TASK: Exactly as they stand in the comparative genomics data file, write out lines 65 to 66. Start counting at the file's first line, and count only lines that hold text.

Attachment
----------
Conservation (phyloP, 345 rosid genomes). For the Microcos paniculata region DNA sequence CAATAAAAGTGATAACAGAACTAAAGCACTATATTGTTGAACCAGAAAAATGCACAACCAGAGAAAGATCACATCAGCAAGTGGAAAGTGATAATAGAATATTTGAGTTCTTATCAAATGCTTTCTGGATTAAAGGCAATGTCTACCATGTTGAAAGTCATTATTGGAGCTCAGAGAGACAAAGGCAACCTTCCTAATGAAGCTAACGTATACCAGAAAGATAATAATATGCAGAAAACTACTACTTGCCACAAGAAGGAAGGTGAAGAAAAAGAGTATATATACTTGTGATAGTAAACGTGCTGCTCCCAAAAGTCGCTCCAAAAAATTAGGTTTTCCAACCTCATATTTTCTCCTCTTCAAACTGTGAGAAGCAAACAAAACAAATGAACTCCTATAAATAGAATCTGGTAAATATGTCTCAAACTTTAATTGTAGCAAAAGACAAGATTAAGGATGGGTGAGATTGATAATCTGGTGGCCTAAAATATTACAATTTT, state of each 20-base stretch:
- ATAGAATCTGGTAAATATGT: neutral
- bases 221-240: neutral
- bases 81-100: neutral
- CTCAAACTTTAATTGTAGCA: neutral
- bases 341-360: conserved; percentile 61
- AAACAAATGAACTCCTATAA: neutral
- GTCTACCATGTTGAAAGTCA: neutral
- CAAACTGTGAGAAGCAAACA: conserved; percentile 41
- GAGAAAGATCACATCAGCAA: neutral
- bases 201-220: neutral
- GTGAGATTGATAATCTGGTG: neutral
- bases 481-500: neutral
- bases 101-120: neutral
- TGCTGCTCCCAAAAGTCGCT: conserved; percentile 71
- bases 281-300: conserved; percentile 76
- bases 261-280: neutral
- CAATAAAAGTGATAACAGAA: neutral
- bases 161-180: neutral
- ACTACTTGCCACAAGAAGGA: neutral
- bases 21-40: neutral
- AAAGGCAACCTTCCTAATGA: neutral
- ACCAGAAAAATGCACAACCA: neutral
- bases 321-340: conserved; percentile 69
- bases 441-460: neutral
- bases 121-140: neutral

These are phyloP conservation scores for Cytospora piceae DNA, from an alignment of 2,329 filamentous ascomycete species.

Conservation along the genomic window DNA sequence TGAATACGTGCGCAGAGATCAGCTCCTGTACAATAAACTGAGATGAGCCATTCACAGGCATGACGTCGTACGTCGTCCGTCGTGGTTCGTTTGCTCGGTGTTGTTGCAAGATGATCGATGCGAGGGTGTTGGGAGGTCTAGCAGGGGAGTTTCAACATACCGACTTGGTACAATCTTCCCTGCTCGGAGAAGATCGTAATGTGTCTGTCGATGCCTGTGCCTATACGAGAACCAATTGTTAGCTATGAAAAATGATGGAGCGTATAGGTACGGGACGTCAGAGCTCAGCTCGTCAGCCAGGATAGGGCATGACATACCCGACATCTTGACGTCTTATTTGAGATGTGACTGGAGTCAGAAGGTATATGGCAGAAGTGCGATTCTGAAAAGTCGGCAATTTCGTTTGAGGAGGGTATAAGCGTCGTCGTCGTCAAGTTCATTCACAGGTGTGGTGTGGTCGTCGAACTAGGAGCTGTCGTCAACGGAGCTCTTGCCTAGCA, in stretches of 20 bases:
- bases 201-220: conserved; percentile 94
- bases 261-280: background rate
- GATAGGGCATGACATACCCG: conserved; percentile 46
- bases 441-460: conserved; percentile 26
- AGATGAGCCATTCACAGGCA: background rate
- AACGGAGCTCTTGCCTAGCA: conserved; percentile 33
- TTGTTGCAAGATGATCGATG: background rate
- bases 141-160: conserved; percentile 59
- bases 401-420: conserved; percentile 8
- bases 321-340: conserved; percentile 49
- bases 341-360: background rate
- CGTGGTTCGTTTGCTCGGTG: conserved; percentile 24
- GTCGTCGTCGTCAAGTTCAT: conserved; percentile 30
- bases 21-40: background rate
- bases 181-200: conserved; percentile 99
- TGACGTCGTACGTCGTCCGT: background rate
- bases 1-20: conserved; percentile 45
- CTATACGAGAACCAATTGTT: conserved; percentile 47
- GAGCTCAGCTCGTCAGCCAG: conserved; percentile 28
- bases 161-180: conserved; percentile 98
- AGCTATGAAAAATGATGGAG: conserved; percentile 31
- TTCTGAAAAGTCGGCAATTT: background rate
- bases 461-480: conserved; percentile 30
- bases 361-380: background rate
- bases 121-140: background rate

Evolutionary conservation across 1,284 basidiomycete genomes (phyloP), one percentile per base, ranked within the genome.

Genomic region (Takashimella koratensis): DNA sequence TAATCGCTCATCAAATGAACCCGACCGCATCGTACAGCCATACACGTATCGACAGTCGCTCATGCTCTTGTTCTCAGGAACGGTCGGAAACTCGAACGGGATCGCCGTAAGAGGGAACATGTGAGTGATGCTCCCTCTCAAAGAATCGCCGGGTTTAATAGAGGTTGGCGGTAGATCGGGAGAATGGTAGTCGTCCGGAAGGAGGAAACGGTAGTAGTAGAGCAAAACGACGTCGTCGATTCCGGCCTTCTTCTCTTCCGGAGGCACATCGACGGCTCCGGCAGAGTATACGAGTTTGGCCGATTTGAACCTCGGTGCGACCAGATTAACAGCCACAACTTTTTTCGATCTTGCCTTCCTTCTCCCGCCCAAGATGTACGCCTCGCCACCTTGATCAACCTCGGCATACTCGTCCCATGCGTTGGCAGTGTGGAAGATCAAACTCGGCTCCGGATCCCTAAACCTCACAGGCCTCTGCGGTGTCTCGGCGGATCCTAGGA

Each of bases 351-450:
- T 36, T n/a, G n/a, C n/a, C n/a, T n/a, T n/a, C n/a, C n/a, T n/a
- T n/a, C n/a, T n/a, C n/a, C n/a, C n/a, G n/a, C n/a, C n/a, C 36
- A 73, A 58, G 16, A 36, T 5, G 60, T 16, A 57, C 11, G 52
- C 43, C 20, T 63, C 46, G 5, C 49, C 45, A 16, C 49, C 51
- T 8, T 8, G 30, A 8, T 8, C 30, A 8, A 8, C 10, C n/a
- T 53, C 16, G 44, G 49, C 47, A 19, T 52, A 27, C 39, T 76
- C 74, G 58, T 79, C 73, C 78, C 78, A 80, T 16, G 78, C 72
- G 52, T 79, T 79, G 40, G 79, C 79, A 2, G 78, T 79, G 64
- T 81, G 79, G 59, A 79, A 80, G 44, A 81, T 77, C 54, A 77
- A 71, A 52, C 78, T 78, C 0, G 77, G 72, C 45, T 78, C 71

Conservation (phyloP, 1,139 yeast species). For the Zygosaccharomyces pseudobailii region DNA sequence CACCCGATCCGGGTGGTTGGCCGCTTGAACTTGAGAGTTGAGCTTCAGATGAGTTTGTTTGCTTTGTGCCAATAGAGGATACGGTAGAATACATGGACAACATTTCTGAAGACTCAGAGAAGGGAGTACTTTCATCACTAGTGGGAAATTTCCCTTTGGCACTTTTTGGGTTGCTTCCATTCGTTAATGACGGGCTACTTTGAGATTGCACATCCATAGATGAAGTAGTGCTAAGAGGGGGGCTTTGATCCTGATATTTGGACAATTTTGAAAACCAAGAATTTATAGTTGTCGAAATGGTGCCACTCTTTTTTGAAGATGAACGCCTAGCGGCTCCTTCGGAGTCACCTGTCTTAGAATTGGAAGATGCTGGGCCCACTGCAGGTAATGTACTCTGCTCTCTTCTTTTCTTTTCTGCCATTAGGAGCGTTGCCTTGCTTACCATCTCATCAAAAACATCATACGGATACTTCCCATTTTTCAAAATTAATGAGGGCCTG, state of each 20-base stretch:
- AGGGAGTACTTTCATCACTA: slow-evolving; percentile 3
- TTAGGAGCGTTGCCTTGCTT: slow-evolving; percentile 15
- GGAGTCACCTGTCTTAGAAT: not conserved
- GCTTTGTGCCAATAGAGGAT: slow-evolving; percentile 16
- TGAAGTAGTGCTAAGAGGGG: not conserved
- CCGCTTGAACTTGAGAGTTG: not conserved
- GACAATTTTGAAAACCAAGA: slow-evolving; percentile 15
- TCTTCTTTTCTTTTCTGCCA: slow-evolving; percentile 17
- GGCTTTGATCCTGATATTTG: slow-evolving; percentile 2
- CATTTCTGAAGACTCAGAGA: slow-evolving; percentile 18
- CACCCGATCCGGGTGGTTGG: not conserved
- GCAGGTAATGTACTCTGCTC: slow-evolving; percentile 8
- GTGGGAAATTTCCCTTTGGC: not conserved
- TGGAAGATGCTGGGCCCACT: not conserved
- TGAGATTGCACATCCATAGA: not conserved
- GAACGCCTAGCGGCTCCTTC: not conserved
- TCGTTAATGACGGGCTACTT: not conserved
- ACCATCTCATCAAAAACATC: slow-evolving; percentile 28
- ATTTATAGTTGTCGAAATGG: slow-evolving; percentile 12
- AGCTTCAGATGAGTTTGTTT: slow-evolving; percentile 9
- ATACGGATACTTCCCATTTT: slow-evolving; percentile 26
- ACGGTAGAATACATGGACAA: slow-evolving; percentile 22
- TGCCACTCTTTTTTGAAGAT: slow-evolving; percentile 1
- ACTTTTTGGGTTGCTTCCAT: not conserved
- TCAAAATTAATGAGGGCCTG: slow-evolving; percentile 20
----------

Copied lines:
- T 81, G 79, G 59, A 79, A 80, G 44, A 81, T 77, C 54, A 77
- A 71, A 52, C 78, T 78, C 0, G 77, G 72, C 45, T 78, C 71